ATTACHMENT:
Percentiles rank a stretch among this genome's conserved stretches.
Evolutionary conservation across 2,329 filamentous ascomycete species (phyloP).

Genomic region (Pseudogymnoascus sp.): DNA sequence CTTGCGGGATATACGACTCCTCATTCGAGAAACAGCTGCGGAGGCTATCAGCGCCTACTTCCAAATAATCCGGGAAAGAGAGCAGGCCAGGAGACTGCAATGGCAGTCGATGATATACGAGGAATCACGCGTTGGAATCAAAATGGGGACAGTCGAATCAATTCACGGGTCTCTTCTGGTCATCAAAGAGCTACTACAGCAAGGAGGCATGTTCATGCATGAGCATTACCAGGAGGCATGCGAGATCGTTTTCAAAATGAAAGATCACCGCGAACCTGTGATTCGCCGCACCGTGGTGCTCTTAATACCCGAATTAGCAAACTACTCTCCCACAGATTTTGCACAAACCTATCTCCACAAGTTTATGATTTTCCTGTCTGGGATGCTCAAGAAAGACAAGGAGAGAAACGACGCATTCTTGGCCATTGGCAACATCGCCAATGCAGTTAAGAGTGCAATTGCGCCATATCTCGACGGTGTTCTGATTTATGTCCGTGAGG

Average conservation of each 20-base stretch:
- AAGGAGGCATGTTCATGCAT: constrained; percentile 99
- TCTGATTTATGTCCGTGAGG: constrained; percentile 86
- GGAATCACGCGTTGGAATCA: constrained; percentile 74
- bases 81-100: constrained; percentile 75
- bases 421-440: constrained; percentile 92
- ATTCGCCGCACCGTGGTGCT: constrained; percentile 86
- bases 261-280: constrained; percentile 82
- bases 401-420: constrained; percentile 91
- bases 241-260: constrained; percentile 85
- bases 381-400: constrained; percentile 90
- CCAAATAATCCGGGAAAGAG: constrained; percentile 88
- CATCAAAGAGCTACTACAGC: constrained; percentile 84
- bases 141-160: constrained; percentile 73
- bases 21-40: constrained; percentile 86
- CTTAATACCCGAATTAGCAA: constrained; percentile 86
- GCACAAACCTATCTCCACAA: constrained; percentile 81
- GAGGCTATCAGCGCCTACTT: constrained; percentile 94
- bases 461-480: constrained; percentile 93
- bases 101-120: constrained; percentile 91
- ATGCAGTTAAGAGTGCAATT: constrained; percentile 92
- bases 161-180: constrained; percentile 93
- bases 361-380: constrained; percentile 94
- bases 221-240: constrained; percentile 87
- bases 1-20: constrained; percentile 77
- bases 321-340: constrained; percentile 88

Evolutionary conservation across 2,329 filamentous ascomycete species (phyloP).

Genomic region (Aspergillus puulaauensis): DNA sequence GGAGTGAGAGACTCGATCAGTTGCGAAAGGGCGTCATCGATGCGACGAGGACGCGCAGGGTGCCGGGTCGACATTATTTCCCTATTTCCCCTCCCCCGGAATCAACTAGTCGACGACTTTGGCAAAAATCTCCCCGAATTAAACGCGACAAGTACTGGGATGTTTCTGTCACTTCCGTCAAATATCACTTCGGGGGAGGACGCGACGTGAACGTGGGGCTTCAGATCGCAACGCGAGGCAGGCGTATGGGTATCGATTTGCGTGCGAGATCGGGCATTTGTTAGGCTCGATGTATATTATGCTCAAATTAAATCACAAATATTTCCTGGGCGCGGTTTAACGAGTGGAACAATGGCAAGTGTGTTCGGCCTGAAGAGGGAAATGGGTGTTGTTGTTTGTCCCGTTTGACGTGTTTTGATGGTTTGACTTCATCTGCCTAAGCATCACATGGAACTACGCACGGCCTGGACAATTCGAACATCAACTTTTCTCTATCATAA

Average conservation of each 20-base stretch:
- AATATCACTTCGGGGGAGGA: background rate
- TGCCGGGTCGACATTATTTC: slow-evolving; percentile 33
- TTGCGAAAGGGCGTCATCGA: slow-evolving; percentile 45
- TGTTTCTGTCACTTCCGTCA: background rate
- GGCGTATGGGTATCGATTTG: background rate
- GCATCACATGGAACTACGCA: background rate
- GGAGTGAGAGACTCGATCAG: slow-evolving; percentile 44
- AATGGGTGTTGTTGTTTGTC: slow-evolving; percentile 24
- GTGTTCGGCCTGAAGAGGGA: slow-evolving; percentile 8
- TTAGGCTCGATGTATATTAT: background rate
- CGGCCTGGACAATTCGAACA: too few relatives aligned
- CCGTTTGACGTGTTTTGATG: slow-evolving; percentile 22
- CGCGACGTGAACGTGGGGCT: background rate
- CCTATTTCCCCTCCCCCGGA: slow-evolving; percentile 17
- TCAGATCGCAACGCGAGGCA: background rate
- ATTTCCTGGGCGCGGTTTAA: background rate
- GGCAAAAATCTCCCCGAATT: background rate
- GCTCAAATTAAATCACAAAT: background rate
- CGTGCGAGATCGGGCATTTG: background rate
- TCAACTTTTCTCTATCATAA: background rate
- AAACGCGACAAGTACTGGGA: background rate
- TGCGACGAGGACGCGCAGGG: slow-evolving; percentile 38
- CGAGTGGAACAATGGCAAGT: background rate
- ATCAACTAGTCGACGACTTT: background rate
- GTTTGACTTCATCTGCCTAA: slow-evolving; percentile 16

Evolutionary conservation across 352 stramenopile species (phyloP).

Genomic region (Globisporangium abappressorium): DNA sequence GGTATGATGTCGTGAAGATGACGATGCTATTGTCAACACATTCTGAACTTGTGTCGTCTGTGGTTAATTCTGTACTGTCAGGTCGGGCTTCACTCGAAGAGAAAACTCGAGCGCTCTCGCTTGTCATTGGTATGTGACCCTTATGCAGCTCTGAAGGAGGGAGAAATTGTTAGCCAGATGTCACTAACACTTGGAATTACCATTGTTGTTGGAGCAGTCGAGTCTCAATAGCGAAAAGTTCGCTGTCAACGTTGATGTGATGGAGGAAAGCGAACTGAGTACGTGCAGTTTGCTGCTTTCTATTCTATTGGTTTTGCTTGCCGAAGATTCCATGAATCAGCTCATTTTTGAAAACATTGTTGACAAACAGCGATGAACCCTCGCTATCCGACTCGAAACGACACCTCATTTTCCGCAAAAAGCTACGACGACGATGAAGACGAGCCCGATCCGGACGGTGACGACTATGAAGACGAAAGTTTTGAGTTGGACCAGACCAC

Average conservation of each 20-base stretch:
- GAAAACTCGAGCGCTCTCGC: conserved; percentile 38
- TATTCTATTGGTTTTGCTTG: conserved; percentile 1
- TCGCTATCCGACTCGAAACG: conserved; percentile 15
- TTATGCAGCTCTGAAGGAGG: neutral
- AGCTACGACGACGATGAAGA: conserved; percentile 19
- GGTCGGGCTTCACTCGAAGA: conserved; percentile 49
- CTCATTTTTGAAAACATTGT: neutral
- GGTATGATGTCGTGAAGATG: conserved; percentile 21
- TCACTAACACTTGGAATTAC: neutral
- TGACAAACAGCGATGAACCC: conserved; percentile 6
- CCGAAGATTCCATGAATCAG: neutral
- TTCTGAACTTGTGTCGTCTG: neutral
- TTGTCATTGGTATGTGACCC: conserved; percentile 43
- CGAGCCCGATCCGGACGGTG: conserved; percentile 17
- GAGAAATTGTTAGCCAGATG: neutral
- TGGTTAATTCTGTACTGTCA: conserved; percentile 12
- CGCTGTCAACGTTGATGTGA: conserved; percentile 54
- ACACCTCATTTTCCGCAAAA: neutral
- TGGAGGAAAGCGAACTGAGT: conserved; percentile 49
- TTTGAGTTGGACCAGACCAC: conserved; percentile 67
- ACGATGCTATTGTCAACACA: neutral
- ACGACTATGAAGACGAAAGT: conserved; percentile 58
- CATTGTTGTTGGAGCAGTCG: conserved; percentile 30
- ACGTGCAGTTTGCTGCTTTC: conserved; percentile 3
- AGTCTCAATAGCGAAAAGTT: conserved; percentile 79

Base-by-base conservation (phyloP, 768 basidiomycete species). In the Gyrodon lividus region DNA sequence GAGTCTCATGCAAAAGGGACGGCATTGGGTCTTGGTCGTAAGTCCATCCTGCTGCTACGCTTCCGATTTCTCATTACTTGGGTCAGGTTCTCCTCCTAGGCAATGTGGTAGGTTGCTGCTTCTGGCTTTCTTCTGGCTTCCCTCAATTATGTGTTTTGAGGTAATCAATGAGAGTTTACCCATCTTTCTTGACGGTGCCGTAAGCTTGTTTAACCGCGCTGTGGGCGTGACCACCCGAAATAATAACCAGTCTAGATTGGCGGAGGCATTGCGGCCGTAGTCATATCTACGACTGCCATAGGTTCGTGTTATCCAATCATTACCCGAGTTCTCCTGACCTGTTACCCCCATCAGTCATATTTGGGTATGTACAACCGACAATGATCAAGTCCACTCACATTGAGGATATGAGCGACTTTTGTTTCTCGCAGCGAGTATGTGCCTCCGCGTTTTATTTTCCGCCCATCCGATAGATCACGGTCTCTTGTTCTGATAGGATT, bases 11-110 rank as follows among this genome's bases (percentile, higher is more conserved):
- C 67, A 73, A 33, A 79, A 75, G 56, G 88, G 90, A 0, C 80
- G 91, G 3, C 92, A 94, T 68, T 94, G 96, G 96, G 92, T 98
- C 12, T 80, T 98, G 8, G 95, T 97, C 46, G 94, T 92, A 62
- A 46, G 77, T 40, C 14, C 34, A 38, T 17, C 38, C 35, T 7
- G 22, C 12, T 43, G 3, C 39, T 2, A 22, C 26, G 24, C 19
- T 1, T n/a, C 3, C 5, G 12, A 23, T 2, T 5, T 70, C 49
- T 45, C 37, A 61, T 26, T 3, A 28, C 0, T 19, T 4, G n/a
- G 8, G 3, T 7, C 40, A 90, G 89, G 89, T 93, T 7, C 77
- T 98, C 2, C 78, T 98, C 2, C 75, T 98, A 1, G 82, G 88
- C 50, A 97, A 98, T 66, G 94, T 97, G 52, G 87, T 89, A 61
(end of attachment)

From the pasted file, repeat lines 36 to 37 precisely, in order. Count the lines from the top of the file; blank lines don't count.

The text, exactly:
- TGTTTCTGTCACTTCCGTCA: background rate
- GGCGTATGGGTATCGATTTG: background rate